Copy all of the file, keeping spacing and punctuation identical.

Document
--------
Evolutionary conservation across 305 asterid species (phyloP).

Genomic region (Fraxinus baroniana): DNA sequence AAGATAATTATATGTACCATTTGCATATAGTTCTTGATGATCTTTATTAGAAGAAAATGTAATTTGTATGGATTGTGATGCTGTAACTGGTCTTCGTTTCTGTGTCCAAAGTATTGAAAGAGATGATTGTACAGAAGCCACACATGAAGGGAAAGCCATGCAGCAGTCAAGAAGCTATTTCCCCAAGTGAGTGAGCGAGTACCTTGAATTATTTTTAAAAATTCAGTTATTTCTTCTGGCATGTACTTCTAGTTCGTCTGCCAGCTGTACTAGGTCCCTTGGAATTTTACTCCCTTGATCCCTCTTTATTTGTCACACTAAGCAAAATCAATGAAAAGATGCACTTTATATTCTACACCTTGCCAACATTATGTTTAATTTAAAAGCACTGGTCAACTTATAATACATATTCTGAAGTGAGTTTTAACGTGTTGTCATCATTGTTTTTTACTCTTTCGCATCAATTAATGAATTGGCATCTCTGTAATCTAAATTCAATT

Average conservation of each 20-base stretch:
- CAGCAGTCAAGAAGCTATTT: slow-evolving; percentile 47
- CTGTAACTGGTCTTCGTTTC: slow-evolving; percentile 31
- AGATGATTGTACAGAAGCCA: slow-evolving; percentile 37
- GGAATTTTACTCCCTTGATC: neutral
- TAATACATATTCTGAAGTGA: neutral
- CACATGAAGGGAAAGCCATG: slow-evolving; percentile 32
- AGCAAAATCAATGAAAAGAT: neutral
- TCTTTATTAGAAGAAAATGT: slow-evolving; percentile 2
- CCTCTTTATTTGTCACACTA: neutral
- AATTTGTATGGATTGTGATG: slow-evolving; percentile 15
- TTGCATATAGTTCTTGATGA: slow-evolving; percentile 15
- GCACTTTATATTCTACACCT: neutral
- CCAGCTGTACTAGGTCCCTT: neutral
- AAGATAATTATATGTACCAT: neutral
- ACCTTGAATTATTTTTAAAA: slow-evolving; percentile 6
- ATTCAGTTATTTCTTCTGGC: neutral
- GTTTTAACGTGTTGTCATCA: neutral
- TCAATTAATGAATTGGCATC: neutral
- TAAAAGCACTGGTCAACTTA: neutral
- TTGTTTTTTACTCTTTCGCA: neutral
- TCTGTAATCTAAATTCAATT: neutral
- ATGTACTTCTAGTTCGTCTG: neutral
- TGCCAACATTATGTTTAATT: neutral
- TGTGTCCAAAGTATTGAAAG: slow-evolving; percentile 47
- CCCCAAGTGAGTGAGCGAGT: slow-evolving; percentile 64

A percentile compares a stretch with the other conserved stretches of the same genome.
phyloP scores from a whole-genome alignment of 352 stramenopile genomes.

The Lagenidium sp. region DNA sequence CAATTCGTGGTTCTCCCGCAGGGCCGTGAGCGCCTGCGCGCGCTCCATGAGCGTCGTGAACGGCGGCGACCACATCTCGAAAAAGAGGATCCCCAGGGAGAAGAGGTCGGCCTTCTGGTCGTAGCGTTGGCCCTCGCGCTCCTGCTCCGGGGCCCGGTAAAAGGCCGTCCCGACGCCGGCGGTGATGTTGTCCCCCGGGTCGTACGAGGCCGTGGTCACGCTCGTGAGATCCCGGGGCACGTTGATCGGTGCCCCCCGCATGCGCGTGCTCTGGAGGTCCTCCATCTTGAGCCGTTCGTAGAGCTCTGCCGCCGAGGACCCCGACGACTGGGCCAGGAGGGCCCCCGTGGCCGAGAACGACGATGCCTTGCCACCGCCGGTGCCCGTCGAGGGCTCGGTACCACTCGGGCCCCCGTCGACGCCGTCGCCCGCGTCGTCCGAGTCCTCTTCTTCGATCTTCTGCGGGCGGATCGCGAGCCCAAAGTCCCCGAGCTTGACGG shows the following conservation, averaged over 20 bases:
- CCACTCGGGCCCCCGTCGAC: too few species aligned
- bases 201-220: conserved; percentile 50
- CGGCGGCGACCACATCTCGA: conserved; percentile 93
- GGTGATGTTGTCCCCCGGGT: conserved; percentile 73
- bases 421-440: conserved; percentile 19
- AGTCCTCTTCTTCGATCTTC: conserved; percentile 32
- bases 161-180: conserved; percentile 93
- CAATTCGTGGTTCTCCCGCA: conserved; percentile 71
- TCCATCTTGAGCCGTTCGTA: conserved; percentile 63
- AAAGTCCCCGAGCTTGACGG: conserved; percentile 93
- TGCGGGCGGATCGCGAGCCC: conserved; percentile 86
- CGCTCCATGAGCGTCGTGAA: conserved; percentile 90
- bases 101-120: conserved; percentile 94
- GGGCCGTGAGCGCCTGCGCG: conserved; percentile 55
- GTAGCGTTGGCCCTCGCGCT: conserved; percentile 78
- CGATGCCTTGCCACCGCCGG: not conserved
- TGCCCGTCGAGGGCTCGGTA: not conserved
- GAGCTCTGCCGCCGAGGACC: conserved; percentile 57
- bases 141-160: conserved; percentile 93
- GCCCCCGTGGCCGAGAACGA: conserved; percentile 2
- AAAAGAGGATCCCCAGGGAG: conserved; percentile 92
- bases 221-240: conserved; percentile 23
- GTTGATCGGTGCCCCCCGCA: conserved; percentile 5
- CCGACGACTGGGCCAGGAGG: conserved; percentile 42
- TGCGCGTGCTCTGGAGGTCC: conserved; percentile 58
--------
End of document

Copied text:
Evolutionary conservation across 305 asterid species (phyloP).

Genomic region (Fraxinus baroniana): DNA sequence AAGATAATTATATGTACCATTTGCATATAGTTCTTGATGATCTTTATTAGAAGAAAATGTAATTTGTATGGATTGTGATGCTGTAACTGGTCTTCGTTTCTGTGTCCAAAGTATTGAAAGAGATGATTGTACAGAAGCCACACATGAAGGGAAAGCCATGCAGCAGTCAAGAAGCTATTTCCCCAAGTGAGTGAGCGAGTACCTTGAATTATTTTTAAAAATTCAGTTATTTCTTCTGGCATGTACTTCTAGTTCGTCTGCCAGCTGTACTAGGTCCCTTGGAATTTTACTCCCTTGATCCCTCTTTATTTGTCACACTAAGCAAAATCAATGAAAAGATGCACTTTATATTCTACACCTTGCCAACATTATGTTTAATTTAAAAGCACTGGTCAACTTATAATACATATTCTGAAGTGAGTTTTAACGTGTTGTCATCATTGTTTTTTACTCTTTCGCATCAATTAATGAATTGGCATCTCTGTAATCTAAATTCAATT

Average conservation of each 20-base stretch:
- CAGCAGTCAAGAAGCTATTT: slow-evolving; percentile 47
- CTGTAACTGGTCTTCGTTTC: slow-evolving; percentile 31
- AGATGATTGTACAGAAGCCA: slow-evolving; percentile 37
- GGAATTTTACTCCCTTGATC: neutral
- TAATACATATTCTGAAGTGA: neutral
- CACATGAAGGGAAAGCCATG: slow-evolving; percentile 32
- AGCAAAATCAATGAAAAGAT: neutral
- TCTTTATTAGAAGAAAATGT: slow-evolving; percentile 2
- CCTCTTTATTTGTCACACTA: neutral
- AATTTGTATGGATTGTGATG: slow-evolving; percentile 15
- TTGCATATAGTTCTTGATGA: slow-evolving; percentile 15
- GCACTTTATATTCTACACCT: neutral
- CCAGCTGTACTAGGTCCCTT: neutral
- AAGATAATTATATGTACCAT: neutral
- ACCTTGAATTATTTTTAAAA: slow-evolving; percentile 6
- ATTCAGTTATTTCTTCTGGC: neutral
- GTTTTAACGTGTTGTCATCA: neutral
- TCAATTAATGAATTGGCATC: neutral
- TAAAAGCACTGGTCAACTTA: neutral
- TTGTTTTTTACTCTTTCGCA: neutral
- TCTGTAATCTAAATTCAATT: neutral
- ATGTACTTCTAGTTCGTCTG: neutral
- TGCCAACATTATGTTTAATT: neutral
- TGTGTCCAAAGTATTGAAAG: slow-evolving; percentile 47
- CCCCAAGTGAGTGAGCGAGT: slow-evolving; percentile 64

A percentile compares a stretch with the other conserved stretches of the same genome.
phyloP scores from a whole-genome alignment of 352 stramenopile genomes.

The Lagenidium sp. region DNA sequence CAATTCGTGGTTCTCCCGCAGGGCCGTGAGCGCCTGCGCGCGCTCCATGAGCGTCGTGAACGGCGGCGACCACATCTCGAAAAAGAGGATCCCCAGGGAGAAGAGGTCGGCCTTCTGGTCGTAGCGTTGGCCCTCGCGCTCCTGCTCCGGGGCCCGGTAAAAGGCCGTCCCGACGCCGGCGGTGATGTTGTCCCCCGGGTCGTACGAGGCCGTGGTCACGCTCGTGAGATCCCGGGGCACGTTGATCGGTGCCCCCCGCATGCGCGTGCTCTGGAGGTCCTCCATCTTGAGCCGTTCGTAGAGCTCTGCCGCCGAGGACCCCGACGACTGGGCCAGGAGGGCCCCCGTGGCCGAGAACGACGATGCCTTGCCACCGCCGGTGCCCGTCGAGGGCTCGGTACCACTCGGGCCCCCGTCGACGCCGTCGCCCGCGTCGTCCGAGTCCTCTTCTTCGATCTTCTGCGGGCGGATCGCGAGCCCAAAGTCCCCGAGCTTGACGG shows the following conservation, averaged over 20 bases:
- CCACTCGGGCCCCCGTCGAC: too few species aligned
- bases 201-220: conserved; percentile 50
- CGGCGGCGACCACATCTCGA: conserved; percentile 93
- GGTGATGTTGTCCCCCGGGT: conserved; percentile 73
- bases 421-440: conserved; percentile 19
- AGTCCTCTTCTTCGATCTTC: conserved; percentile 32
- bases 161-180: conserved; percentile 93
- CAATTCGTGGTTCTCCCGCA: conserved; percentile 71
- TCCATCTTGAGCCGTTCGTA: conserved; percentile 63
- AAAGTCCCCGAGCTTGACGG: conserved; percentile 93
- TGCGGGCGGATCGCGAGCCC: conserved; percentile 86
- CGCTCCATGAGCGTCGTGAA: conserved; percentile 90
- bases 101-120: conserved; percentile 94
- GGGCCGTGAGCGCCTGCGCG: conserved; percentile 55
- GTAGCGTTGGCCCTCGCGCT: conserved; percentile 78
- CGATGCCTTGCCACCGCCGG: not conserved
- TGCCCGTCGAGGGCTCGGTA: not conserved
- GAGCTCTGCCGCCGAGGACC: conserved; percentile 57
- bases 141-160: conserved; percentile 93
- GCCCCCGTGGCCGAGAACGA: conserved; percentile 2
- AAAAGAGGATCCCCAGGGAG: conserved; percentile 92
- bases 221-240: conserved; percentile 23
- GTTGATCGGTGCCCCCCGCA: conserved; percentile 5
- CCGACGACTGGGCCAGGAGG: conserved; percentile 42
- TGCGCGTGCTCTGGAGGTCC: conserved; percentile 58